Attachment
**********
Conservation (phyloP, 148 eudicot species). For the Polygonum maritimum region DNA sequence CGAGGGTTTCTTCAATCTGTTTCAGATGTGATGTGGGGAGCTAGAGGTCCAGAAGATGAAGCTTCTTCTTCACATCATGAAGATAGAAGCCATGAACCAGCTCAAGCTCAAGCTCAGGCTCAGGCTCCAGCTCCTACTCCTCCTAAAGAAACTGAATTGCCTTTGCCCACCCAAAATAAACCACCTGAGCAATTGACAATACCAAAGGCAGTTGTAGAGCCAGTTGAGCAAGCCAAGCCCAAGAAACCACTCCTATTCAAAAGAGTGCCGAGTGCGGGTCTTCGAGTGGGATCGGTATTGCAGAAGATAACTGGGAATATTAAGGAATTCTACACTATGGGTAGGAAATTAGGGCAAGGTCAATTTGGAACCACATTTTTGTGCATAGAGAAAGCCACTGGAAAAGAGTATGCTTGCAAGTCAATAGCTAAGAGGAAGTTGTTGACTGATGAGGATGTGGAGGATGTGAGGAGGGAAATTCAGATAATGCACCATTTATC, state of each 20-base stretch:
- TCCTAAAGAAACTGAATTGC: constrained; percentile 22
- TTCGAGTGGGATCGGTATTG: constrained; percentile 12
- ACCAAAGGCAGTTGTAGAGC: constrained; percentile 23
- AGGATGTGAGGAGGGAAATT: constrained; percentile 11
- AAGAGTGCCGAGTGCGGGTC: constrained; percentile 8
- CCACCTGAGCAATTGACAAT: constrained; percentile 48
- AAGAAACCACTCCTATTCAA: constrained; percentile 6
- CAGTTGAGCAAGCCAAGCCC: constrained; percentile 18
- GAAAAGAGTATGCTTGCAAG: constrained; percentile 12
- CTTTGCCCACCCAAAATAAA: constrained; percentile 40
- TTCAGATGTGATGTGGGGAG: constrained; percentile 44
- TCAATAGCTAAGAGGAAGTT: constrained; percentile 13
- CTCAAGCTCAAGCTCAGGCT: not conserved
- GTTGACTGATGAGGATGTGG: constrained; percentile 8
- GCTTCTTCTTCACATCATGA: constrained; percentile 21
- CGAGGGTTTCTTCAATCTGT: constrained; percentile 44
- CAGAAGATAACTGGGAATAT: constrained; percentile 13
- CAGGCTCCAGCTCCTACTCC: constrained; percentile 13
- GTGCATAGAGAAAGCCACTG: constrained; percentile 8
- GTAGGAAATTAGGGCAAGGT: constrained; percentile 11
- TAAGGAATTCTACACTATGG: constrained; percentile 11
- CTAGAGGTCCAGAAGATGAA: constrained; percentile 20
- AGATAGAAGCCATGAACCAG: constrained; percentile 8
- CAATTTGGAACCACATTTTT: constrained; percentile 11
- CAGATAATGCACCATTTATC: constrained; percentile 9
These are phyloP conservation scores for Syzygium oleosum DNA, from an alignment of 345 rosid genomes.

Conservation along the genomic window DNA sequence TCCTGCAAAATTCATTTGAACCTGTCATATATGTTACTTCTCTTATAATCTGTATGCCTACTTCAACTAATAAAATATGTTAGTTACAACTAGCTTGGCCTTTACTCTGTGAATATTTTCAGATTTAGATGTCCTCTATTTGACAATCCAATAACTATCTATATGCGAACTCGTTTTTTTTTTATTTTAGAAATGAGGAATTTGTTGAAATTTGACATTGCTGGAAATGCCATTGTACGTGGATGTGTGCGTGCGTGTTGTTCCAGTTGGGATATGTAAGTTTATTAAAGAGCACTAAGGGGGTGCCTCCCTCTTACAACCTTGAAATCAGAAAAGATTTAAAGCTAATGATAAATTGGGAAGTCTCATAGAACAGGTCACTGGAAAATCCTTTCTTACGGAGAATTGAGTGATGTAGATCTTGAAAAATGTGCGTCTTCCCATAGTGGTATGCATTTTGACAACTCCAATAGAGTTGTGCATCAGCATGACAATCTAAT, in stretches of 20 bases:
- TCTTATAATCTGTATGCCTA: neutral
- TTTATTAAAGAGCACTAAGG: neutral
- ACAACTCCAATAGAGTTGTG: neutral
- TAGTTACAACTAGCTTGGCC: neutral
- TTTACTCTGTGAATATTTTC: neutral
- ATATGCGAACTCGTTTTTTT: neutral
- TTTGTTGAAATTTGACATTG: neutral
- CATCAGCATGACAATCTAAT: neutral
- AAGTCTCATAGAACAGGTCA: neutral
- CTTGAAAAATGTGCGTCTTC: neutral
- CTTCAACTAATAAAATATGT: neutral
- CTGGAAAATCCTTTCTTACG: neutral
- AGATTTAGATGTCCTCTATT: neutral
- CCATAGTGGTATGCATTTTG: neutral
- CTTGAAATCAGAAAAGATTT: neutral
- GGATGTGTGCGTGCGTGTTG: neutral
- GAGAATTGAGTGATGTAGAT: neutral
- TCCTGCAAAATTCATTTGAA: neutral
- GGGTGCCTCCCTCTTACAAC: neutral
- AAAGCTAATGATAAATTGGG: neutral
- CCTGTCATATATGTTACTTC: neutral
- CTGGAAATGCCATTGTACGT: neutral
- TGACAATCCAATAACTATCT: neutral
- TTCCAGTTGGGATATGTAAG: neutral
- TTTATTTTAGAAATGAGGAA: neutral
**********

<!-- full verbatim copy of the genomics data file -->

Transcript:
Conservation (phyloP, 148 eudicot species). For the Polygonum maritimum region DNA sequence CGAGGGTTTCTTCAATCTGTTTCAGATGTGATGTGGGGAGCTAGAGGTCCAGAAGATGAAGCTTCTTCTTCACATCATGAAGATAGAAGCCATGAACCAGCTCAAGCTCAAGCTCAGGCTCAGGCTCCAGCTCCTACTCCTCCTAAAGAAACTGAATTGCCTTTGCCCACCCAAAATAAACCACCTGAGCAATTGACAATACCAAAGGCAGTTGTAGAGCCAGTTGAGCAAGCCAAGCCCAAGAAACCACTCCTATTCAAAAGAGTGCCGAGTGCGGGTCTTCGAGTGGGATCGGTATTGCAGAAGATAACTGGGAATATTAAGGAATTCTACACTATGGGTAGGAAATTAGGGCAAGGTCAATTTGGAACCACATTTTTGTGCATAGAGAAAGCCACTGGAAAAGAGTATGCTTGCAAGTCAATAGCTAAGAGGAAGTTGTTGACTGATGAGGATGTGGAGGATGTGAGGAGGGAAATTCAGATAATGCACCATTTATC, state of each 20-base stretch:
- TCCTAAAGAAACTGAATTGC: constrained; percentile 22
- TTCGAGTGGGATCGGTATTG: constrained; percentile 12
- ACCAAAGGCAGTTGTAGAGC: constrained; percentile 23
- AGGATGTGAGGAGGGAAATT: constrained; percentile 11
- AAGAGTGCCGAGTGCGGGTC: constrained; percentile 8
- CCACCTGAGCAATTGACAAT: constrained; percentile 48
- AAGAAACCACTCCTATTCAA: constrained; percentile 6
- CAGTTGAGCAAGCCAAGCCC: constrained; percentile 18
- GAAAAGAGTATGCTTGCAAG: constrained; percentile 12
- CTTTGCCCACCCAAAATAAA: constrained; percentile 40
- TTCAGATGTGATGTGGGGAG: constrained; percentile 44
- TCAATAGCTAAGAGGAAGTT: constrained; percentile 13
- CTCAAGCTCAAGCTCAGGCT: not conserved
- GTTGACTGATGAGGATGTGG: constrained; percentile 8
- GCTTCTTCTTCACATCATGA: constrained; percentile 21
- CGAGGGTTTCTTCAATCTGT: constrained; percentile 44
- CAGAAGATAACTGGGAATAT: constrained; percentile 13
- CAGGCTCCAGCTCCTACTCC: constrained; percentile 13
- GTGCATAGAGAAAGCCACTG: constrained; percentile 8
- GTAGGAAATTAGGGCAAGGT: constrained; percentile 11
- TAAGGAATTCTACACTATGG: constrained; percentile 11
- CTAGAGGTCCAGAAGATGAA: constrained; percentile 20
- AGATAGAAGCCATGAACCAG: constrained; percentile 8
- CAATTTGGAACCACATTTTT: constrained; percentile 11
- CAGATAATGCACCATTTATC: constrained; percentile 9
These are phyloP conservation scores for Syzygium oleosum DNA, from an alignment of 345 rosid genomes.

Conservation along the genomic window DNA sequence TCCTGCAAAATTCATTTGAACCTGTCATATATGTTACTTCTCTTATAATCTGTATGCCTACTTCAACTAATAAAATATGTTAGTTACAACTAGCTTGGCCTTTACTCTGTGAATATTTTCAGATTTAGATGTCCTCTATTTGACAATCCAATAACTATCTATATGCGAACTCGTTTTTTTTTTATTTTAGAAATGAGGAATTTGTTGAAATTTGACATTGCTGGAAATGCCATTGTACGTGGATGTGTGCGTGCGTGTTGTTCCAGTTGGGATATGTAAGTTTATTAAAGAGCACTAAGGGGGTGCCTCCCTCTTACAACCTTGAAATCAGAAAAGATTTAAAGCTAATGATAAATTGGGAAGTCTCATAGAACAGGTCACTGGAAAATCCTTTCTTACGGAGAATTGAGTGATGTAGATCTTGAAAAATGTGCGTCTTCCCATAGTGGTATGCATTTTGACAACTCCAATAGAGTTGTGCATCAGCATGACAATCTAAT, in stretches of 20 bases:
- TCTTATAATCTGTATGCCTA: neutral
- TTTATTAAAGAGCACTAAGG: neutral
- ACAACTCCAATAGAGTTGTG: neutral
- TAGTTACAACTAGCTTGGCC: neutral
- TTTACTCTGTGAATATTTTC: neutral
- ATATGCGAACTCGTTTTTTT: neutral
- TTTGTTGAAATTTGACATTG: neutral
- CATCAGCATGACAATCTAAT: neutral
- AAGTCTCATAGAACAGGTCA: neutral
- CTTGAAAAATGTGCGTCTTC: neutral
- CTTCAACTAATAAAATATGT: neutral
- CTGGAAAATCCTTTCTTACG: neutral
- AGATTTAGATGTCCTCTATT: neutral
- CCATAGTGGTATGCATTTTG: neutral
- CTTGAAATCAGAAAAGATTT: neutral
- GGATGTGTGCGTGCGTGTTG: neutral
- GAGAATTGAGTGATGTAGAT: neutral
- TCCTGCAAAATTCATTTGAA: neutral
- GGGTGCCTCCCTCTTACAAC: neutral
- AAAGCTAATGATAAATTGGG: neutral
- CCTGTCATATATGTTACTTC: neutral
- CTGGAAATGCCATTGTACGT: neutral
- TGACAATCCAATAACTATCT: neutral
- TTCCAGTTGGGATATGTAAG: neutral
- TTTATTTTAGAAATGAGGAA: neutral